To Go? Or Not?

Thunderstorm flying is sometimes like finding your way out of a dark closet. Here are two perspectives on doing it safely.


by Paul Bertorelli

Flying convective weather is sometimes like feeling your way around a dark closet. And theres more than one way to find the doorknob.

For all the modern tools available for ducking thunderstorms-sferics, airborne and ground radar, datalink weather-in the end, it all comes down to looking out the window and flying where its least scary. Or perhaps not flying at all. Even with onboard radar and sferics, theres an understandable reluctance to poke your nose into a nasty black cloud that a Stormscope says is benign. When the eyeballs and the instruments dont agree, the eyeballs usually win.

And not all eyeballs see the same thing, either out the window or from the divined sputterings of a Stormscope. One mans golden path home is anothers cathode-ray sucker hole. In thunderstorm avoidance, both can be equally right or wrong.

But before any of that can happen, theres an overarching strategic question to answer: Is this mess flyable at all? When some nasty black line from hell comes sweeping across the plains rolling over trailers like dominoes and spewing the hail the size of canned hams, is flying simply out of the question? Sometimes yes, sometimes no. In reality, its probably more often yes than no if you analyze all of the information available these days.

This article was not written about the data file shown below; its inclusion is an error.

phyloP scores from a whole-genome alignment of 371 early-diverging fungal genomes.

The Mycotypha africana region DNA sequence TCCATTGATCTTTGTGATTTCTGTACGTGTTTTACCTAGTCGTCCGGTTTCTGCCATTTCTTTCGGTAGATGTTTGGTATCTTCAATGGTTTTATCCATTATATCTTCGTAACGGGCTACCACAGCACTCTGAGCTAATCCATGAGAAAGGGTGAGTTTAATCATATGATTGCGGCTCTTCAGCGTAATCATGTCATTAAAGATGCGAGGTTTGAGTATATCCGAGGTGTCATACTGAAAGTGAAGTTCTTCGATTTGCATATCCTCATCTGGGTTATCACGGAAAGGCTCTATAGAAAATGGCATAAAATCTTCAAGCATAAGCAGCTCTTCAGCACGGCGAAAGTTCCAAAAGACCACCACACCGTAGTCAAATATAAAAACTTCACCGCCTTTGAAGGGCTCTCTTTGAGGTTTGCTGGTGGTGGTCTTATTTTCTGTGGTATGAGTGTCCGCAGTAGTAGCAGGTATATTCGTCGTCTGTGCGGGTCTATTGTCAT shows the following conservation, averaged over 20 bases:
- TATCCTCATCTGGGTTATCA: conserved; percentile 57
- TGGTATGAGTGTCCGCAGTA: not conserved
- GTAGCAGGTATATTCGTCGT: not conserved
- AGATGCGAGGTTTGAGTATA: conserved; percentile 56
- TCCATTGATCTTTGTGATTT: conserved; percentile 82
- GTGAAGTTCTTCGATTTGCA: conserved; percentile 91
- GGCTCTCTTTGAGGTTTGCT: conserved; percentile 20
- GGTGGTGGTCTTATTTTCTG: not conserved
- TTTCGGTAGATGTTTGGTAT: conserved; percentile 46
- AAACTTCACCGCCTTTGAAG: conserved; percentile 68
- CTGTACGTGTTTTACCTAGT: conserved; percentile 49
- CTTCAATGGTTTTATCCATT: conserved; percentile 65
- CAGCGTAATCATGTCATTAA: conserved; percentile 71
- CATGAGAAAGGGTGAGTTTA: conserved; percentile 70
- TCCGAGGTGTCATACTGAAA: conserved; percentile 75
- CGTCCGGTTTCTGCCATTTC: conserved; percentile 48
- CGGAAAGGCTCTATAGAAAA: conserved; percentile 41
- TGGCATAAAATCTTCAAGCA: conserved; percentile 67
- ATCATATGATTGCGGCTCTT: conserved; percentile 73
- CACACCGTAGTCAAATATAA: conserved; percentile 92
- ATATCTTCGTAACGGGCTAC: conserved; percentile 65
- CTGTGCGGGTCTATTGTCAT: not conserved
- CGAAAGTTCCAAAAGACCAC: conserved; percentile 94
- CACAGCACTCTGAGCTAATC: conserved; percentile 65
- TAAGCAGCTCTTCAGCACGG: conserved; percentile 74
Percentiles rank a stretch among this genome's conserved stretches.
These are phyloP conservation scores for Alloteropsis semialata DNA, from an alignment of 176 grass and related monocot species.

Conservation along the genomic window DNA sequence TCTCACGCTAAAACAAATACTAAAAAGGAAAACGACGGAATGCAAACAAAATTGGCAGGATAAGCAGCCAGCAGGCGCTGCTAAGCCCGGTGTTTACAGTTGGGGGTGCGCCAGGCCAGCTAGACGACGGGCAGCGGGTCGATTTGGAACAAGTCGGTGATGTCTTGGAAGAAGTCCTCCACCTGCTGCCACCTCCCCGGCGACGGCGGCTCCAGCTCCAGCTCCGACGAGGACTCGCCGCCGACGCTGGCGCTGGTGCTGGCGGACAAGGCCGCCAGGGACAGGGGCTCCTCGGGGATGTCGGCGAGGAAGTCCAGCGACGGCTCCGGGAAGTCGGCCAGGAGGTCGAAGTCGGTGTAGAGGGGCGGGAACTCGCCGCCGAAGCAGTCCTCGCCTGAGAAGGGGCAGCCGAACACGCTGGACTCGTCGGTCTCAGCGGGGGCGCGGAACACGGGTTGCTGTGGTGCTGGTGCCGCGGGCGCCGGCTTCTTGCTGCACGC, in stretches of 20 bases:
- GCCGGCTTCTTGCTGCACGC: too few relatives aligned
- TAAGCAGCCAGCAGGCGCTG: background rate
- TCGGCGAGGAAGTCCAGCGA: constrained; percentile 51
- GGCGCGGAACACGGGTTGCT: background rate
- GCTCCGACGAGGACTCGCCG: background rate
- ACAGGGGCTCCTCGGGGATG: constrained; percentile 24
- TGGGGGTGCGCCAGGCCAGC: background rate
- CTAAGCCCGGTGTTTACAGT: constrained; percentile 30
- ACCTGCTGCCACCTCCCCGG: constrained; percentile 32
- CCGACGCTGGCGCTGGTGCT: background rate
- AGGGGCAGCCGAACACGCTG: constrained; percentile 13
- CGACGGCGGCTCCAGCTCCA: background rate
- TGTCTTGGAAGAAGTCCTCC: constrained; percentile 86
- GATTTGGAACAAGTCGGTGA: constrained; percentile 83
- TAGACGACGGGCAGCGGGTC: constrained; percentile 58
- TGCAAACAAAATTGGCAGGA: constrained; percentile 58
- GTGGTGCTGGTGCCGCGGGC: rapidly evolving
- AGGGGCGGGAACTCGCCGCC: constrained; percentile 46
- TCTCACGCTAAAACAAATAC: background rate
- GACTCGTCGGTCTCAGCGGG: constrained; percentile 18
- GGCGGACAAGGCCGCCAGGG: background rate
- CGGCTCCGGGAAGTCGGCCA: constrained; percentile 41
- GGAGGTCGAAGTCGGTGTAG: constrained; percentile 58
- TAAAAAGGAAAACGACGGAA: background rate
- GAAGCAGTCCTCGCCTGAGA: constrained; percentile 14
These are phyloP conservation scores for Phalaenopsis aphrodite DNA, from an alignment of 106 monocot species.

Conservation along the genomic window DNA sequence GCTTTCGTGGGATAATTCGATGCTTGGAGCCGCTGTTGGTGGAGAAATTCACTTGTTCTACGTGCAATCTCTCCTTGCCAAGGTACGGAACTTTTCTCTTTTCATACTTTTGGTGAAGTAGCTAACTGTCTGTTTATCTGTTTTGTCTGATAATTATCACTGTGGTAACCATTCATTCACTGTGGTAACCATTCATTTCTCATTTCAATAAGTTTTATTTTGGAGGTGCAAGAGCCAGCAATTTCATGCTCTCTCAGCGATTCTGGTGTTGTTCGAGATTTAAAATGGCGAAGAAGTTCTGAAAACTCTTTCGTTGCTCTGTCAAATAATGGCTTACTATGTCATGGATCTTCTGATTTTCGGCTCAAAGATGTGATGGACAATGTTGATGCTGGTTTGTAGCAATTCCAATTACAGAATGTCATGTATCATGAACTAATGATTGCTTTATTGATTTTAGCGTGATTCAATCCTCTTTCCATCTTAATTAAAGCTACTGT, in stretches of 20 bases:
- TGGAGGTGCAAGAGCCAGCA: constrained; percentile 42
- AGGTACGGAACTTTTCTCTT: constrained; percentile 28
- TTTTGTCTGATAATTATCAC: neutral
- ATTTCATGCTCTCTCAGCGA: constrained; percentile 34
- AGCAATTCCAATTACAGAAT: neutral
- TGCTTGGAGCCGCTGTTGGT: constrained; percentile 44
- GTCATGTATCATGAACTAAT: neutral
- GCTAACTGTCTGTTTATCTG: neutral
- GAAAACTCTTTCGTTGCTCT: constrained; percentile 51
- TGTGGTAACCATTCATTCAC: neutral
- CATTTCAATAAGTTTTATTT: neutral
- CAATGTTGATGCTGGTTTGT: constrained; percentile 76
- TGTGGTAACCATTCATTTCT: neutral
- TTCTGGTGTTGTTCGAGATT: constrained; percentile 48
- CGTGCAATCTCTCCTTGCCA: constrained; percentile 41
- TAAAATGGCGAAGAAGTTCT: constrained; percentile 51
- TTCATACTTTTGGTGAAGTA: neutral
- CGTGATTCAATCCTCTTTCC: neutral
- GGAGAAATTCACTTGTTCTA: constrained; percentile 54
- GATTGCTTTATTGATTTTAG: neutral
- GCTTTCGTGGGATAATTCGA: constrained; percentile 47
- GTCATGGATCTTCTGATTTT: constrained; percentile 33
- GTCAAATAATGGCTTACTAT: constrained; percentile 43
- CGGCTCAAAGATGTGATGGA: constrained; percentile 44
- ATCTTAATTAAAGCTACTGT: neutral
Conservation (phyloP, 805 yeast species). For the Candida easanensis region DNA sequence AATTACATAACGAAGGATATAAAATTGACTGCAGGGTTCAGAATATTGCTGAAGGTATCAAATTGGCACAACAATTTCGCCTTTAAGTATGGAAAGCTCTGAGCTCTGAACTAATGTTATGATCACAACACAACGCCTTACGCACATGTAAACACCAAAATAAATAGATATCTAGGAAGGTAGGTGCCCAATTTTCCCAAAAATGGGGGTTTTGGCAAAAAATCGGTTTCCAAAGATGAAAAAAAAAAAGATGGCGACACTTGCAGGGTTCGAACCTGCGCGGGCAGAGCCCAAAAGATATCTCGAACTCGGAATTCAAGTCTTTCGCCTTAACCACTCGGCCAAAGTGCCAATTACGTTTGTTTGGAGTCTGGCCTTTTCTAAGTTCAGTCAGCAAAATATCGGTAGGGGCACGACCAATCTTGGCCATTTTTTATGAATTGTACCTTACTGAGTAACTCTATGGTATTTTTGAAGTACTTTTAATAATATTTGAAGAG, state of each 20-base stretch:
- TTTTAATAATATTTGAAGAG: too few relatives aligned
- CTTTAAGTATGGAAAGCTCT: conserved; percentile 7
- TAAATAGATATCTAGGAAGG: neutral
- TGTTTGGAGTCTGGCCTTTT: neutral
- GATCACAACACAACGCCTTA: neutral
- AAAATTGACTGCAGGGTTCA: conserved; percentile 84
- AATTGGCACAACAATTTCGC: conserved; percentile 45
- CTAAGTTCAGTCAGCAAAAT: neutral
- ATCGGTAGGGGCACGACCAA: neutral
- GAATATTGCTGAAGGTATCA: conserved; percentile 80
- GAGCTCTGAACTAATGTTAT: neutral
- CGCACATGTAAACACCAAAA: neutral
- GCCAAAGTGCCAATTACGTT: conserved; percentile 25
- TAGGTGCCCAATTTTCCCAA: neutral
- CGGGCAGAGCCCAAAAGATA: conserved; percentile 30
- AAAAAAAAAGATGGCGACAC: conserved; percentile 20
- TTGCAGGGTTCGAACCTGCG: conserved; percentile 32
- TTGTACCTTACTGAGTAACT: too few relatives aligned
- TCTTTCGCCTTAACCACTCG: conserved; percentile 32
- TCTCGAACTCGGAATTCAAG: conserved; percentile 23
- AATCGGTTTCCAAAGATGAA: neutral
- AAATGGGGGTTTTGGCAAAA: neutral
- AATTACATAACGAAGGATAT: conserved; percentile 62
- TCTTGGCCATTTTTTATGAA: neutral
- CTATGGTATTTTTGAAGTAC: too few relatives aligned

That turns out to be a lot, much of it Internet-based. Forgetting the finer points of tactical avoidance for a moment, you need at least three things to make the go/no-go decision on a convective day: All the ground radar information you can find, a solid-gold chicken-out plan and enough nerve to carry out your decision either way. (The Catch-22 here is that nerve comes from experience but you cant get the experience without having the nerve.)

A Long Trip
Every pilot looks at the convective decision process a little differently, depending on experience and outlook. I was reminded of this on a long trip from Florida to Oklahoma last winter into the teeth of a blistering westerly. An advancing cold front had kicked up a fierce line on a northeast/southwest alignment from southern Illinois to extreme southeast Texas. The tops of this thing were near low earth orbit and it looked solid. (It wasnt.)